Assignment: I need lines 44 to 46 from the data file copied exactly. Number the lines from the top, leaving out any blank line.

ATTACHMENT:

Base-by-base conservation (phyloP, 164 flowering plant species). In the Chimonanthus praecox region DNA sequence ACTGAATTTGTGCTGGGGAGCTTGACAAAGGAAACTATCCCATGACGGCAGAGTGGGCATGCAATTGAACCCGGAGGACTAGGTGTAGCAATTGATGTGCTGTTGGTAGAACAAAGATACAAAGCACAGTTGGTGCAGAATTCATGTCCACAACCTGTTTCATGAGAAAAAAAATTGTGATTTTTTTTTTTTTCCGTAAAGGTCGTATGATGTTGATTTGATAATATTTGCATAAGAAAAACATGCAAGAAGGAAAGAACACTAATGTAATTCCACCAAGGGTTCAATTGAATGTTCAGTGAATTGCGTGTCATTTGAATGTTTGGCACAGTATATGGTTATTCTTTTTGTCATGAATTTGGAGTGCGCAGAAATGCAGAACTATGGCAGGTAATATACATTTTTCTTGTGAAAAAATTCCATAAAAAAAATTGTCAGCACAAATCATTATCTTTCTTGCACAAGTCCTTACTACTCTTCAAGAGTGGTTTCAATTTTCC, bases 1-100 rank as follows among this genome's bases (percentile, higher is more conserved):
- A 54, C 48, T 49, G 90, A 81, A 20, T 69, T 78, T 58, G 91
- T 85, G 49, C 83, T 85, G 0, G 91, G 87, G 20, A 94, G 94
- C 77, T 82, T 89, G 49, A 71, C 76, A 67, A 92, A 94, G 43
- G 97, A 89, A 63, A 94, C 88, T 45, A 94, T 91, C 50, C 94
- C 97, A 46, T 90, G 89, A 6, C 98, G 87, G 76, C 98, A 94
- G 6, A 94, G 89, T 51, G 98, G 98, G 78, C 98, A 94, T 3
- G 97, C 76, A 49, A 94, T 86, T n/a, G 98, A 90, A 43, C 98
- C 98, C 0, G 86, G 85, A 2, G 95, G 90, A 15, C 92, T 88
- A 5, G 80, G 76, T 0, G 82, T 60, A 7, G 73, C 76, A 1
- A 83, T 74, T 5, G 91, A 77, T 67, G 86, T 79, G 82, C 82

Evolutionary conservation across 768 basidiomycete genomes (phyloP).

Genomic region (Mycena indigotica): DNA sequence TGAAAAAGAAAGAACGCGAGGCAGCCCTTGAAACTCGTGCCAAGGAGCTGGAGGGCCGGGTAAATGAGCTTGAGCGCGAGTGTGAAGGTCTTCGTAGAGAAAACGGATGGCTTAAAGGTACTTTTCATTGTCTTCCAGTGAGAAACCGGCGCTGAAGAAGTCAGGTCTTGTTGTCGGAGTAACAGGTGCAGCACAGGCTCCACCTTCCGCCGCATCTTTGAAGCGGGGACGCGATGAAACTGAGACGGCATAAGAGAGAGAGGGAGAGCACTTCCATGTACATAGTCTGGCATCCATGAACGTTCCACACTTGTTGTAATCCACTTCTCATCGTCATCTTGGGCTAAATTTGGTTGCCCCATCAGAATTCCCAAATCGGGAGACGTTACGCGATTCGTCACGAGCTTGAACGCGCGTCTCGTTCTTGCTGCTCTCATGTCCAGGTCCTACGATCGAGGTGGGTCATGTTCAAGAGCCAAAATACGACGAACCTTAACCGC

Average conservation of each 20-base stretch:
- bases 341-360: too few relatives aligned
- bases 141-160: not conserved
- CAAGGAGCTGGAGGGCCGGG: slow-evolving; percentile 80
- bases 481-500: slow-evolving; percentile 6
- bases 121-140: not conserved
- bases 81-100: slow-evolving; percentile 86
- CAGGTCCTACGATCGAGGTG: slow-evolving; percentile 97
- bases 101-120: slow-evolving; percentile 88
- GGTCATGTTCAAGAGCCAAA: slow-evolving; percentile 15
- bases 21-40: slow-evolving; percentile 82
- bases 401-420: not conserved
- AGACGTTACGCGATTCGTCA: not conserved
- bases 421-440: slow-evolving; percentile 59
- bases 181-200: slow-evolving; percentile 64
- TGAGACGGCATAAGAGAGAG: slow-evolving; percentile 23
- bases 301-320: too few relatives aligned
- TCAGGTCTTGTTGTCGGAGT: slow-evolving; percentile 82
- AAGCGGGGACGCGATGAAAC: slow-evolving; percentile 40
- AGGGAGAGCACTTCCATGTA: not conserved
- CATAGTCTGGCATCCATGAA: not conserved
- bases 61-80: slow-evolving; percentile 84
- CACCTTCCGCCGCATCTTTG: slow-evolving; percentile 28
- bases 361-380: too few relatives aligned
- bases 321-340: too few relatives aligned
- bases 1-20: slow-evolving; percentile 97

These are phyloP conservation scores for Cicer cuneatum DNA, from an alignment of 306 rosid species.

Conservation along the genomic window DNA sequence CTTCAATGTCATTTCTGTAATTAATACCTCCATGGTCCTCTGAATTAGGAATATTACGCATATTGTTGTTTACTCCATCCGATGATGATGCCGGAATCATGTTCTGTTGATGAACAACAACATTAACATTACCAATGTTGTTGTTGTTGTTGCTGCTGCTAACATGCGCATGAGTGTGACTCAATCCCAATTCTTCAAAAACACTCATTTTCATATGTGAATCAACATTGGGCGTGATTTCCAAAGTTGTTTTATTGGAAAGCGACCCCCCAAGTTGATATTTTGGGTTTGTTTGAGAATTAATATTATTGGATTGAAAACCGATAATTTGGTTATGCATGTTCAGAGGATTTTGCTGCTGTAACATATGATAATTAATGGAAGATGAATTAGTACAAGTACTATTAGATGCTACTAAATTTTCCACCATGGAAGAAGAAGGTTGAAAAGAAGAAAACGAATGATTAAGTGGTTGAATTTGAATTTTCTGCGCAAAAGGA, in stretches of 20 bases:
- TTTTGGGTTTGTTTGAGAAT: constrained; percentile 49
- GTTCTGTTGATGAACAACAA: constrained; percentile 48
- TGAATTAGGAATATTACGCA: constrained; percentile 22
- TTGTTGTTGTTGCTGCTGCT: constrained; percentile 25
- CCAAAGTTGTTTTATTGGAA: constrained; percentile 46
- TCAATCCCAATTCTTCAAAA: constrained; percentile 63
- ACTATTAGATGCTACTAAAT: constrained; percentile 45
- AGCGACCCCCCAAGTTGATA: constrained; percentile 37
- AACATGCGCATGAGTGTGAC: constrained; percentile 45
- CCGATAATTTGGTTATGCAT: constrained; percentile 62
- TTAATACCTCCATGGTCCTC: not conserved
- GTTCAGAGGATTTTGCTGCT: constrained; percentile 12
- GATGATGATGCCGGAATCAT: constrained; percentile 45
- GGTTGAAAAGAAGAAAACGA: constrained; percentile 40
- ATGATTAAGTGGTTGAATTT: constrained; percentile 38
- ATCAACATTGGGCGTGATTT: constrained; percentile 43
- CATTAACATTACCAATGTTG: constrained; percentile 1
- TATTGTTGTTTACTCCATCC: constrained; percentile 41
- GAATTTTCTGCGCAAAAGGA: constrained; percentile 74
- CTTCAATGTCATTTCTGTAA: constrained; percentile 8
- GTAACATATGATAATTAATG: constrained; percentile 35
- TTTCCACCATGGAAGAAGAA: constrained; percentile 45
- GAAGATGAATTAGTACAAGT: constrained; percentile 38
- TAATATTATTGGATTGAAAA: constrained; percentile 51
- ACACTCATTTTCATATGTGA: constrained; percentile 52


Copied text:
- TGAATTAGGAATATTACGCA: constrained; percentile 22
- TTGTTGTTGTTGCTGCTGCT: constrained; percentile 25
- CCAAAGTTGTTTTATTGGAA: constrained; percentile 46